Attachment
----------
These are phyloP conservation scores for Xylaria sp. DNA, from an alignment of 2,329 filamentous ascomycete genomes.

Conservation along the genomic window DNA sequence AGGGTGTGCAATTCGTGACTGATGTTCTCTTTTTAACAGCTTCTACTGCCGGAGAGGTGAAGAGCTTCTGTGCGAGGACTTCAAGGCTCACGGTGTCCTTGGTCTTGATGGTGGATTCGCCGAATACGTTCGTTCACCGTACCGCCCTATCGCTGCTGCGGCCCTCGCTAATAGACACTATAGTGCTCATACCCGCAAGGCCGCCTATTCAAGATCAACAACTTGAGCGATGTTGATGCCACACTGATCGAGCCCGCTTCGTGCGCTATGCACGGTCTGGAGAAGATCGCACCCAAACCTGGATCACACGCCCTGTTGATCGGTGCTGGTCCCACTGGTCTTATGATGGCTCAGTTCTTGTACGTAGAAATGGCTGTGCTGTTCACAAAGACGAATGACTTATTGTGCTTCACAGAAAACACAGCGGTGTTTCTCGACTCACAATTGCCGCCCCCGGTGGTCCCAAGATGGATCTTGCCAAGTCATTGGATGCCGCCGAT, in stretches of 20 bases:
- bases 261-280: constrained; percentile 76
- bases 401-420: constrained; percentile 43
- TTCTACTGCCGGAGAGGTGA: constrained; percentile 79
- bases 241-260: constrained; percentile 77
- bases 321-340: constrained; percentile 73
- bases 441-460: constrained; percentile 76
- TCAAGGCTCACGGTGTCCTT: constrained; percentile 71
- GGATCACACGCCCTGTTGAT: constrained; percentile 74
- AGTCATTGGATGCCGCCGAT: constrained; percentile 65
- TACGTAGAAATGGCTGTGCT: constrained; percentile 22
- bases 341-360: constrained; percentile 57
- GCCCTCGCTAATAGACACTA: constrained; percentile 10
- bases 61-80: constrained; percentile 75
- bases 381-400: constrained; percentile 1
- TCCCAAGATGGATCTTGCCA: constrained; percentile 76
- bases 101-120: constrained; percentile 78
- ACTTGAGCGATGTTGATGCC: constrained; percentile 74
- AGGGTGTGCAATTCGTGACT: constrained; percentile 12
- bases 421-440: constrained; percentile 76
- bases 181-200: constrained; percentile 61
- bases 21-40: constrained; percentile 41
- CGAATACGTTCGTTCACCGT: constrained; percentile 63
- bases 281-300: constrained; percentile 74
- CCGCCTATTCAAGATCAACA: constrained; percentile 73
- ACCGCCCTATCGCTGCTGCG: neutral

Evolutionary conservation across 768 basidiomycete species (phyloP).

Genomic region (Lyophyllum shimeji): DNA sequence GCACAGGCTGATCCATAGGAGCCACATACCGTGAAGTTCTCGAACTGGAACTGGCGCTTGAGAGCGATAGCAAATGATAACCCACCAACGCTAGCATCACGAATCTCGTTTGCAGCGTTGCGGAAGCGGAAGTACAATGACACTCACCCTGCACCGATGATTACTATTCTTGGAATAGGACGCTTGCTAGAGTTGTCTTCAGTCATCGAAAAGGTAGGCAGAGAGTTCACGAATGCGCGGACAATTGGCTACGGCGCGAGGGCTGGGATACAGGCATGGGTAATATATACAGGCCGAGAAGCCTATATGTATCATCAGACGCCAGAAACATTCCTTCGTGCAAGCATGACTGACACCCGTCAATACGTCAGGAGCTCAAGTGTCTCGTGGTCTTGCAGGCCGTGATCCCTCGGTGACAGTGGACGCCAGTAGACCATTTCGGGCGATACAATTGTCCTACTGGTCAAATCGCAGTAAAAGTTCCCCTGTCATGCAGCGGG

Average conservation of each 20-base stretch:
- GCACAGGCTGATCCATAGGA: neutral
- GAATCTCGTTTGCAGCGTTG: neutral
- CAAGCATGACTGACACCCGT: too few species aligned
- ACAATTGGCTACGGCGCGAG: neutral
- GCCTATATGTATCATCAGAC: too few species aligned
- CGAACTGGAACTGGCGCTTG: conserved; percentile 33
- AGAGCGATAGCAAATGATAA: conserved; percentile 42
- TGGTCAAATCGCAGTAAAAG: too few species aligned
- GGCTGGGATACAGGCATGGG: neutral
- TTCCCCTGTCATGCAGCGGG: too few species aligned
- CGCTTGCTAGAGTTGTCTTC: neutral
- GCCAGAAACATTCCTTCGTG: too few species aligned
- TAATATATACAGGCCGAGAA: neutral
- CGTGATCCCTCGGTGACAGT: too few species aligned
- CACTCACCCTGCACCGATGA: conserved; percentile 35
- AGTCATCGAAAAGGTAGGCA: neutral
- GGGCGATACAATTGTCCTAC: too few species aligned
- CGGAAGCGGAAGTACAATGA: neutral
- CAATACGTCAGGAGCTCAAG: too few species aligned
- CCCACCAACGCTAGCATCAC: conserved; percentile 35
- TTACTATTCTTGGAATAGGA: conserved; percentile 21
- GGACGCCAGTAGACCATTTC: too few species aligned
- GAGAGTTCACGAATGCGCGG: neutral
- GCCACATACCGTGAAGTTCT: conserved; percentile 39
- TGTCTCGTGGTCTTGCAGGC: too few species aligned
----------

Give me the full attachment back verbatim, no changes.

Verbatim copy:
These are phyloP conservation scores for Xylaria sp. DNA, from an alignment of 2,329 filamentous ascomycete genomes.

Conservation along the genomic window DNA sequence AGGGTGTGCAATTCGTGACTGATGTTCTCTTTTTAACAGCTTCTACTGCCGGAGAGGTGAAGAGCTTCTGTGCGAGGACTTCAAGGCTCACGGTGTCCTTGGTCTTGATGGTGGATTCGCCGAATACGTTCGTTCACCGTACCGCCCTATCGCTGCTGCGGCCCTCGCTAATAGACACTATAGTGCTCATACCCGCAAGGCCGCCTATTCAAGATCAACAACTTGAGCGATGTTGATGCCACACTGATCGAGCCCGCTTCGTGCGCTATGCACGGTCTGGAGAAGATCGCACCCAAACCTGGATCACACGCCCTGTTGATCGGTGCTGGTCCCACTGGTCTTATGATGGCTCAGTTCTTGTACGTAGAAATGGCTGTGCTGTTCACAAAGACGAATGACTTATTGTGCTTCACAGAAAACACAGCGGTGTTTCTCGACTCACAATTGCCGCCCCCGGTGGTCCCAAGATGGATCTTGCCAAGTCATTGGATGCCGCCGAT, in stretches of 20 bases:
- bases 261-280: constrained; percentile 76
- bases 401-420: constrained; percentile 43
- TTCTACTGCCGGAGAGGTGA: constrained; percentile 79
- bases 241-260: constrained; percentile 77
- bases 321-340: constrained; percentile 73
- bases 441-460: constrained; percentile 76
- TCAAGGCTCACGGTGTCCTT: constrained; percentile 71
- GGATCACACGCCCTGTTGAT: constrained; percentile 74
- AGTCATTGGATGCCGCCGAT: constrained; percentile 65
- TACGTAGAAATGGCTGTGCT: constrained; percentile 22
- bases 341-360: constrained; percentile 57
- GCCCTCGCTAATAGACACTA: constrained; percentile 10
- bases 61-80: constrained; percentile 75
- bases 381-400: constrained; percentile 1
- TCCCAAGATGGATCTTGCCA: constrained; percentile 76
- bases 101-120: constrained; percentile 78
- ACTTGAGCGATGTTGATGCC: constrained; percentile 74
- AGGGTGTGCAATTCGTGACT: constrained; percentile 12
- bases 421-440: constrained; percentile 76
- bases 181-200: constrained; percentile 61
- bases 21-40: constrained; percentile 41
- CGAATACGTTCGTTCACCGT: constrained; percentile 63
- bases 281-300: constrained; percentile 74
- CCGCCTATTCAAGATCAACA: constrained; percentile 73
- ACCGCCCTATCGCTGCTGCG: neutral

Evolutionary conservation across 768 basidiomycete species (phyloP).

Genomic region (Lyophyllum shimeji): DNA sequence GCACAGGCTGATCCATAGGAGCCACATACCGTGAAGTTCTCGAACTGGAACTGGCGCTTGAGAGCGATAGCAAATGATAACCCACCAACGCTAGCATCACGAATCTCGTTTGCAGCGTTGCGGAAGCGGAAGTACAATGACACTCACCCTGCACCGATGATTACTATTCTTGGAATAGGACGCTTGCTAGAGTTGTCTTCAGTCATCGAAAAGGTAGGCAGAGAGTTCACGAATGCGCGGACAATTGGCTACGGCGCGAGGGCTGGGATACAGGCATGGGTAATATATACAGGCCGAGAAGCCTATATGTATCATCAGACGCCAGAAACATTCCTTCGTGCAAGCATGACTGACACCCGTCAATACGTCAGGAGCTCAAGTGTCTCGTGGTCTTGCAGGCCGTGATCCCTCGGTGACAGTGGACGCCAGTAGACCATTTCGGGCGATACAATTGTCCTACTGGTCAAATCGCAGTAAAAGTTCCCCTGTCATGCAGCGGG

Average conservation of each 20-base stretch:
- GCACAGGCTGATCCATAGGA: neutral
- GAATCTCGTTTGCAGCGTTG: neutral
- CAAGCATGACTGACACCCGT: too few species aligned
- ACAATTGGCTACGGCGCGAG: neutral
- GCCTATATGTATCATCAGAC: too few species aligned
- CGAACTGGAACTGGCGCTTG: conserved; percentile 33
- AGAGCGATAGCAAATGATAA: conserved; percentile 42
- TGGTCAAATCGCAGTAAAAG: too few species aligned
- GGCTGGGATACAGGCATGGG: neutral
- TTCCCCTGTCATGCAGCGGG: too few species aligned
- CGCTTGCTAGAGTTGTCTTC: neutral
- GCCAGAAACATTCCTTCGTG: too few species aligned
- TAATATATACAGGCCGAGAA: neutral
- CGTGATCCCTCGGTGACAGT: too few species aligned
- CACTCACCCTGCACCGATGA: conserved; percentile 35
- AGTCATCGAAAAGGTAGGCA: neutral
- GGGCGATACAATTGTCCTAC: too few species aligned
- CGGAAGCGGAAGTACAATGA: neutral
- CAATACGTCAGGAGCTCAAG: too few species aligned
- CCCACCAACGCTAGCATCAC: conserved; percentile 35
- TTACTATTCTTGGAATAGGA: conserved; percentile 21
- GGACGCCAGTAGACCATTTC: too few species aligned
- GAGAGTTCACGAATGCGCGG: neutral
- GCCACATACCGTGAAGTTCT: conserved; percentile 39
- TGTCTCGTGGTCTTGCAGGC: too few species aligned